by Samar Fatany from Arab News
Imams and khatibs must play a greater role in the fight against terrorism and destructive thoughts and ideas. This was the message of Interior Minister Prince Naif to 600 imams and khatibs who deliver Friday sermons in mosques across Saudi Arabia. He urged them to expose the falsehood of deviant ideology that continues to dupe Saudi youths to go to Iraq and blow themselves up, slaughtering the innocent and serving the interests of our enemies by tarnishing the image of Islam and branding the Kingdom as a terrorist haven promoting a destructive ideology. It is the duty of every imam and every Muslim scholar to stop the spread of the deviant ideology that has hijacked Islam and threatens every Muslim in the world today.
Tuesday, July 3, 2007
by Samar Fatany from Arab News
by Richard Kerbaj from The Australian
National security sources told The Australian they were aware of at least 10 hardline clerics around Australia, including Sheik Bilal, who were propagating a Wahabi ideology espoused by al-Qa'ida leader Osama bin Laden. Other Wahabi clerics include Melbourne-based Mohammed Omran and Harun Mehicivic; Sydney's Abdul Salam Mohammed Zoud, Hatim Eissa, Khaled Eissa and Feiz Mohammed; and Canberra's Mohammed Swaiti. But Sheik Bilal denied proponents of the Wahabi branch of Islam promoted terror ... "These are people who follow the Koran and Sunnah - they follow the teachings of Islam," Sheik Bilal said. "And if following the teachings of Islam, following the way of the Prophet is called radical, then ... call us radicals."
by Rym Ghazal and Hani M. Bathish from The Daily Star
The polarization of Tripoli into moderate and extreme can best be viewed along the city's beaches, where one often sees female joggers in shorts passing other women wearing the niqab and strolling with their bearded husbands in traditional dress ... Extremists have gravitated toward the extremities of Tripoli, such as the suburb to the east of the city called Abu Samra, once a stronghold of Syrian intelligence operatives. Abu Samra is today a base for many Salafi religious leaders, both local and the occasional exile from distant shores. They find both a safe haven and an ideologically receptive environment in the conservative Muslim neighborhood.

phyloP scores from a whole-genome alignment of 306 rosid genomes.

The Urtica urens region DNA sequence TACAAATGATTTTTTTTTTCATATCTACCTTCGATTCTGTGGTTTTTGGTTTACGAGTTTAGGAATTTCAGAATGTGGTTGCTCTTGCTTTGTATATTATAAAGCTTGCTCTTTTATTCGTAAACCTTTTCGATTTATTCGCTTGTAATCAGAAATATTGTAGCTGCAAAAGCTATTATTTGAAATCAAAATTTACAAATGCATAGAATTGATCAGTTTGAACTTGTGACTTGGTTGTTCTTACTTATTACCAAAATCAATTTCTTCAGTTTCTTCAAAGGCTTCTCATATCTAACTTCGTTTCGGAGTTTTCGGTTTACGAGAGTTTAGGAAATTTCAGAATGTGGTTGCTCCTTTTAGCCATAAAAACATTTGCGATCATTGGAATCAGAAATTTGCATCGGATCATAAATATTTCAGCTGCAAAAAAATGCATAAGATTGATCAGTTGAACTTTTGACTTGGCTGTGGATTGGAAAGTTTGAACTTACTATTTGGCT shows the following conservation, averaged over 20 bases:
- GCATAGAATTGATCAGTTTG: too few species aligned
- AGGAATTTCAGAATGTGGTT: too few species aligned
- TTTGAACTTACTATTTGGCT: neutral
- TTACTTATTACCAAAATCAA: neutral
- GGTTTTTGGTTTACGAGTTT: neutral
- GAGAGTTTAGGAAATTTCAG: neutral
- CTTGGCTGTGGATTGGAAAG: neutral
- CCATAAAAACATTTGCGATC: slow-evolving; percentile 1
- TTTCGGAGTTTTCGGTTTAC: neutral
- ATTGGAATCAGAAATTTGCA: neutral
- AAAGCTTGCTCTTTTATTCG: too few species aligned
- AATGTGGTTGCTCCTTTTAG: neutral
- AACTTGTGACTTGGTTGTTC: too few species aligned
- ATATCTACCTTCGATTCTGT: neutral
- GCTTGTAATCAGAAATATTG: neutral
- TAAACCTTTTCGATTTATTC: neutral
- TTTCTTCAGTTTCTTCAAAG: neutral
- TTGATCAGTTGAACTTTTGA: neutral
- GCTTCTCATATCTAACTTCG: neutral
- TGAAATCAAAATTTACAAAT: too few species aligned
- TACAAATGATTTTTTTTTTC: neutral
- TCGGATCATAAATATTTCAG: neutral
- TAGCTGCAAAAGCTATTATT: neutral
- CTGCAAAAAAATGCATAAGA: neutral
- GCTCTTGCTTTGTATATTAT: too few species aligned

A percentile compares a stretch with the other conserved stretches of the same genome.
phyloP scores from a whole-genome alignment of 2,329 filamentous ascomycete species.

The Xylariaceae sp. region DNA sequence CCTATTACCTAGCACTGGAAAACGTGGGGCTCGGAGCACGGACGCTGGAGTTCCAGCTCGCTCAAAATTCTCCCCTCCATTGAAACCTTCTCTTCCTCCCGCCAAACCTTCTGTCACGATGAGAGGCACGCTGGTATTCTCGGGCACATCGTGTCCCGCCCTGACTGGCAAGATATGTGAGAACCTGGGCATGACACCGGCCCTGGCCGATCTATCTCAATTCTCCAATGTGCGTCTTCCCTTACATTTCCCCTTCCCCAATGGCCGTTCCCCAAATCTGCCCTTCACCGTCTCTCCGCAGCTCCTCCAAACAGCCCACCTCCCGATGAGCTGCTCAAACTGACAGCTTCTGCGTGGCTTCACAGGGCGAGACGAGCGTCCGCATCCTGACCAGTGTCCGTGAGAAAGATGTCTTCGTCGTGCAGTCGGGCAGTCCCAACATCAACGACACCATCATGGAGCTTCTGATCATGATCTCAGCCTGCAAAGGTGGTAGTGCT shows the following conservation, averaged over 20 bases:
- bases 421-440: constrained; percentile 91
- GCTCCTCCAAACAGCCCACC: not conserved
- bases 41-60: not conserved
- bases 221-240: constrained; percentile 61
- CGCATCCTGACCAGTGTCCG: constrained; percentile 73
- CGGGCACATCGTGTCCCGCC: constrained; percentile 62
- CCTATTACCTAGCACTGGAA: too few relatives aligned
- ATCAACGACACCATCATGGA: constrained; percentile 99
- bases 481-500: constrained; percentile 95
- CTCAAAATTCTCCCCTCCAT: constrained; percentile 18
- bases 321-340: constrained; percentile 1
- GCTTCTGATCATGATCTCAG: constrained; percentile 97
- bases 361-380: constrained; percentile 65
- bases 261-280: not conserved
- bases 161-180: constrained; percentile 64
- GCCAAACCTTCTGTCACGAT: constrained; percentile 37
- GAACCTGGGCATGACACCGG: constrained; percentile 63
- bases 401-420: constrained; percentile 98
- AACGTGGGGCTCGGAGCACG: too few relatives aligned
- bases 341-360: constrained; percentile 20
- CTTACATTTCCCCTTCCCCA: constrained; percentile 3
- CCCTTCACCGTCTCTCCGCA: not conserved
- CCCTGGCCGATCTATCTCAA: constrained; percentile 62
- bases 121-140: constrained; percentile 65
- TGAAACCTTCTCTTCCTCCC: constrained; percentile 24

By Daniel Pipes from The New York Sun
Worse, the speech drum-rolled the appointment of an American special envoy to the Organization of the Islamic Conference, directing this envoy to "listen to and learn from" his Muslim counterparts. But the OIC is a Saudi-sponsored organization promoting the Wahhabi agenda under the trappings of a Muslim-only United Nations. As counterterrorism specialist Steven Emerson noted June 28 in the National Review, Mr. Bush's dismal initiative stands in "complete ignorance of the rampant radicalism, pro-terrorist, and anti-American sentiments routinely found in statements by the OIC and its leaders." Adding to the event's accommodationist tone, some of the president's top female aides, including Frances Townsend and Karen Hughes, wore makeshift hijabs as they listened to him in the audience.
from The Times (UK)
This perversion of Islam cannot be written off simply as Wahhabi fanaticism or a Muslim equivalent of liberation theology. It does indeed have its roots in narrow fundamentalism, as those who have been temporarily seized by its spurious religious message have bravely admitted. But it is better understood as a cult, and one that appeals especially to the frustrations and rage of young Muslim men. In earlier times, the social restrictions of conservative societies, especially on relations between men and women, would have been largely accepted by men who had little outlet for their emotions. But in the digital age, the contrast with more liberal societies is quickly apparent and often agonising. The result is a prurient interest in the tawdriest aspects of Western life and a subsequent self-loathing, confusion and misogyny that blames women and Western society for undermining Muslim “purity”. Their frustrations are exploited by the politically ambitious, using causes such as Iraq and the Palestinians as motivators.
by Carly Crawford from the Herald Sun
Researcher Mustapha Kara-Ali says young people are being exposed to a warped view of Islam in mosques, Islamic centres and even in their living rooms. The former Howard government adviser on Islamic issues estimates up to 3000 Sydney youths are taking in dangerous Wahhabist thought, leaving them vulnerable to radical conversion. Focus group research and meetings suggested Melbourne and Sydney were fertile recruiting zones, Mr Kara-Ali said. "I am suspecting that Melbourne is the other hotspot with about 1000 to 2000 (at risk)," he said.
by Frank J. Gaffney, Jr. from Townhall
My guess is that the single most important contributor to our vulnerability to future attacks, however, will prove to be the result of a systematic failure by our government to understand the nature of our enemies, and to deal with these foes appropriately. A case in point was President Bush’s visit to the Saudi-underwritten Washington Islamic Center last week. The occasion was the mosque’s 50th anniversary. It amounted to a celebration of Saudi Arabia’s effort to promote dawa in America: the inculcation of Islam in this country and the domination of the Muslim faith by the Saudis’ totalitarian Wahhabi cult. The President’s participation in the re-dedication of this facility is a perfect metaphor for his administration’s central failure in this War for the Free World.